The purpose of this lab is to create a program that performs a simple computation of the value $\pi$.

thumb The value of $\pi$ can be computed according to the following formula: $\frac{\pi}{4} = 1 - \frac{1}{3} + \frac{1}{5} - \frac{1}{7} + \frac{1}{9} - \ldots$ Write a C++ program to compute $\pi$. Because the formula is an infinite series, you wont be able to compute $\pi$ exactly. Compute it with enough terms to arrive at the value 3.19419. (This is an estimated value, reached at 19 terms). You don't need to use a loop, but just add in as many terms as you need by making the expression longer. You may need to modify and run your program several times until you get the correct answer.

You may think that you don't know how to complete this lab, but you actually do. Write down the steps you would take to compute $\pi$ with a pencil and paper, then translate this into computer instructions.

- Inputs
- Outputs

In this case there are no *Inputs*, other than running the program itself. The *Output* is the correct value of $\pi$ that you will be printing out.

If you get stuck:

- First work the problem out on a piece of paper. Don't ask for help too quickly and don't use a solution you find on the internet. We want you to build the ability to write programs on your own.
- Second ask the person sitting next to you. They'll feel good helping you and if they don't know you will learn together!
- As a last resort if you need help from a TA (and you are working in the lab), please use the help request queue:

http://aml.cs.byu.edu/~kseppi/cs142help.html

The TA's love to help, but you will gain much more in learning how to solve your problems on your own!

- Take note that you are given the formula for $\frac{\pi}{4}$, nor for $\pi$ itself.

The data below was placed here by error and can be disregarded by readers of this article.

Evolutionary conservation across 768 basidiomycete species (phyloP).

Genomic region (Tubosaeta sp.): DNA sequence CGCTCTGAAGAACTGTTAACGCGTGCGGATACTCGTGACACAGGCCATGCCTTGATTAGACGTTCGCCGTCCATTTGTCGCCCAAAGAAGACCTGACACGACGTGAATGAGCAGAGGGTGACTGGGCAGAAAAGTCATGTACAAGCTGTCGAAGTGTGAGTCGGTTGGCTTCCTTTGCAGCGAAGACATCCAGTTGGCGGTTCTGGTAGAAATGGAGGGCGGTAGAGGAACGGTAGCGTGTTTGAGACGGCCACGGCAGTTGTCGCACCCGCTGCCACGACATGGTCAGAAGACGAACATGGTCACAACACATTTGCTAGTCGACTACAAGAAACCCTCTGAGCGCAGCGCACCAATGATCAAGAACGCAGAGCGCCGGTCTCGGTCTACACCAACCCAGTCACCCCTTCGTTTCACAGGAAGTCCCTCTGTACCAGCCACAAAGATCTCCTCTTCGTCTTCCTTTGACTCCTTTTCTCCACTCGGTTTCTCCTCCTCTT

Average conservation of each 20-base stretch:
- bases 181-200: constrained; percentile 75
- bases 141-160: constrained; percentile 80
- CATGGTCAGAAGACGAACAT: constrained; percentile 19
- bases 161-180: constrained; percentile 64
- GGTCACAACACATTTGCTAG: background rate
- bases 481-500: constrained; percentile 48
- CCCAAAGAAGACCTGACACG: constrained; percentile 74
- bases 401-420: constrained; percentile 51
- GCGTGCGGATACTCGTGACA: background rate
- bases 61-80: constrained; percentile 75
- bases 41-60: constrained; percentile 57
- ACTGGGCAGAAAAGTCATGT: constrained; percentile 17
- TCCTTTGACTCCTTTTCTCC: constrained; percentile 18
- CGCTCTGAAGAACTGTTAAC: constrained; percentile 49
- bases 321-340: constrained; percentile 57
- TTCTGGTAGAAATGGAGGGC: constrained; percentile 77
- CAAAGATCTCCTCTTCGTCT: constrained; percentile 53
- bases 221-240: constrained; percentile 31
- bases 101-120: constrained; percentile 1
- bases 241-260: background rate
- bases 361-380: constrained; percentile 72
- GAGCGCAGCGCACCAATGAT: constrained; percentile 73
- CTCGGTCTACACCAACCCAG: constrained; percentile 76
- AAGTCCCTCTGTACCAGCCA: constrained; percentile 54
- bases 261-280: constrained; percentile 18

- Ensure you know the difference between integer division and floating point division.

Some of you have already done some programming and need an additional challenge. Read ahead to find out how to use loops, then make your program calculate $\pi$ using as many terms (how many iterations the loop completes, NOT how many significant digits are listed when printed) as you ask it to. You will probably want to use a variable to tell your program how many terms you want to include.

If you are **really curious** about how computers actually do floating-point math you can take a look at the paper “What Every Computer Scientist Should Know About Floating-Point Arithmetic” by David Goldberg. you can find a link to it at http://dl.acm.org/citation.cfm?id=103163

When you have your program working, you will need to show it to a TA.

Put yourself in the help request queue to pass off: http://taohelpqueue.appspot.com/requesthelp/YPK364KMSA5U5QF55UCL8LQ3JHCS5C.

The TA will evaluate your code based on the following criteria:

- Did you print anything at all? (5 points)
- Did you print out the correct value for $\pi$? (10 points)
- Did you format your code as shown in the book and in class, with separate lines and indenting. (5 points)

**Extra credit**: Did you find out how to print out $\pi$ with as many **iterations** (of your loop, NOT calculating pie to a certain decimal place) as needed? (1 point)

WHEN YOU PASS OFF, you will need to submit your code. To do this follow the instructions below:

- On your computer, navigate to the directory containing your Visual C++ project (clue: look at the top bar in Visual C++).
- Find the .cpp files for the classes you have written.
- Attach these files to an email and send them to
.

If you have trouble, ask a neighbor or a TA.

You can save the files to the desktop and then attach them to an email.

An example pass-off form is shown below for this lab. You will find printed pass-off forms in 1119 TMCB.